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Local News

  • I-64 lane closure Monday night

    The Kentucky Transportation Cabinet advises motorists of interstate maintenance work taking place this evening in Shelby County.  KYTC crews will be performing shoulder repairs along westbound I-64 between mile points 38 an 37. The left lane will be closed  from 6:30 p.m. until 10:00 p.m.

  • House heavily damaged by blaze Saturday

    No one was injured when a house on Burks Branch Road received major damage from a fire this past weekend, fire officials said.

    Shelby County Fire Department Capt. Eddie Whitworth said that when firefighters arrived at 669 Burks Branch Road on Saturday morning just after 11 a.m., they saw smoke coming from under the eaves of the house.

  • News briefs: Oct. 12, 2012

    Shelby teachers out of running for state’s top teacher award

    The semifinal list for the Kentucky Teacher of the Year Award has been trimmed to nine, and two Shelby County teachers among the finalists have been eliminated.

    Sloane Barnett of Simpsonville Elementary and Jennifer Cox of East Middle School had been among the 24 on the final list, but when  the Kentucky Department of Education and Ashland Inc. announced its final six their names weren’t included.

  • EARLIER: Outlet mall: Residents, developers compromising on issues

    With the Triple S Planning Commission set next Tuesday to discuss and possibly make a recommendation on a zone change request for a second proposed outlet mall in Simpsonville, representatives of those involved are working behind the scenes to make that process go a little more smoothly than it might have.

  • Election 2012: Shelbyville City Council: Stephen Cohn

    Stephen Cohn said he has three reasons for entering into the political arena for the first time: his wife and two children.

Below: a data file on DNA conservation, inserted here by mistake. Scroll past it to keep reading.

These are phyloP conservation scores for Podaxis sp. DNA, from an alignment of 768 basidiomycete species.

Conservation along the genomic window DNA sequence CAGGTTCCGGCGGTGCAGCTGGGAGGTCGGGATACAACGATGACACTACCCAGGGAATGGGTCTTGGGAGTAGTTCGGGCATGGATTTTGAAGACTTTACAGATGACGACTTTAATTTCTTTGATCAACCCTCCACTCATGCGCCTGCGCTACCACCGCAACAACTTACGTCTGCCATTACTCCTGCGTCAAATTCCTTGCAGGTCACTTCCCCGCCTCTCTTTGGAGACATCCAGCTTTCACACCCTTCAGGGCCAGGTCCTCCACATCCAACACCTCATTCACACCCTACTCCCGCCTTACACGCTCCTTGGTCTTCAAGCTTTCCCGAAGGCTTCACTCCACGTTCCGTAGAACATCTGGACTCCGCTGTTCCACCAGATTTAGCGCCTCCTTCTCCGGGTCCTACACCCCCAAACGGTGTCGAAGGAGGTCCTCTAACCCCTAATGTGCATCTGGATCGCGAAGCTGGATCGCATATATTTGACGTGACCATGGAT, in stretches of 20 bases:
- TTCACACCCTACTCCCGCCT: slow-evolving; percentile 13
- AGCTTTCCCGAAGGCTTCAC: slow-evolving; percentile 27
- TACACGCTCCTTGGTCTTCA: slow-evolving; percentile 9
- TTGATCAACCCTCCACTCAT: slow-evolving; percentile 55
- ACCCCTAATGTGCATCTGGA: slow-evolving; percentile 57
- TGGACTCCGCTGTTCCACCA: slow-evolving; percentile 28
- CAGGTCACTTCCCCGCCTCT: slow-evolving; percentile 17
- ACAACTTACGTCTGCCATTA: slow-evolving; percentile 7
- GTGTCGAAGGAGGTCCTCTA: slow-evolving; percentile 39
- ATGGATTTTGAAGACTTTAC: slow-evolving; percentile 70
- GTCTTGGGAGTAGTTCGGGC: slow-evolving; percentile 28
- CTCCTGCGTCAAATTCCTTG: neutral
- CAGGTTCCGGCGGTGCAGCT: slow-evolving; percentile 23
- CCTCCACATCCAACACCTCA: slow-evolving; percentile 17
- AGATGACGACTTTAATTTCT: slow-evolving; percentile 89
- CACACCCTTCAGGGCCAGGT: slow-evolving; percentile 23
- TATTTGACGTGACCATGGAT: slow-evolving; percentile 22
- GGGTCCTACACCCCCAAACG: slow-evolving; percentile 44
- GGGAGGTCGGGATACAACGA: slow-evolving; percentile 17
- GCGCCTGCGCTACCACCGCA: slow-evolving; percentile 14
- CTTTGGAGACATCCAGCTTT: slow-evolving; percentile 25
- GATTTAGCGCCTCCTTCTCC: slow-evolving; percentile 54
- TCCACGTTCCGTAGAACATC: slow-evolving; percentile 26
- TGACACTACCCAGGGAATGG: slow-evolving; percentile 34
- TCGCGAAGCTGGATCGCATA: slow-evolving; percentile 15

“I am running for Shelbyville City Council because I care about the future of our city for my children and all the residents that call Shelbyville home,” said Cohn, one of five Republicans among 11 candidates vying for six council seats. “I would like to see my children grow up in a safe, secure and thriving city that can provide a great place to live, work and play.

  • Election 2012: Shelby County School Board: Prime subjects: Finances vs. performance

    As voters enter the polls on Nov. 6 for the District 2 and District 5 Shelby County Board of Education races their choices will come down to two main issues: taxes and student achievement.

    Incumbents Sam Hinkle (District 2) and Brenda Jackson (District 5) have responded to claims of board over-spending and alleged unnecessary tax increases, but both have focused more on increasing student achievement as their main goals.

  • Election 2012: Shelby County School Board: Sam Hinkle

    Running for his fourth term on the Shelby County Board of Education, Sam Hinkle has a focus on one thing: achievement.

    Hinkle, who for 12 years has served District 2, said “Academic achievement for all students” is the biggest issue facing the board.

    He points to three programs as the board’s biggest achievements in his time — all-day kindergarten, the accelerated academies at both high schools and summer school for those needing extra help in reading — and all three are focused on achievement.

  • Schutte to retire as Shelbyville Police chief

    Shelbyville Police Chief Robert Schutte this week announced that he plans to retire in December and has recommended a replacement.

    Schutte, who has been at the helm of the Shelbyville PD for the past 8 years, said he has recommended that Maj. D. Goodwin be promoted to chief.

  • Meter reader’s goof causes higher charges

    Many customers of one of Shelby County’s three water companies will be getting larger than usual bills soon after an inexperienced meter reader read the meters incorrectly for nearly three months, water officials say.

    “It happened in both directions; some meters were over read and some were under read,” said David Hedges, general manager for the North Shelby/U.S. 60 Water District.

  • Election 2012: Soil Conservation Board

    There are seven candidates vying for four positions on the Natural Resources Conservation Service Board in Shelby County, commonly referred to as the soil and water conservation board.

    These positions are seldom brought to a vote, as board members are elected on alternating 2-year cycles. This year there are four vacancies, and in 2014, there will be three.

    Incumbents this year are Tom Flowers, Scott Stalker and Joe Trumbo.

     

    Betty Curtsinger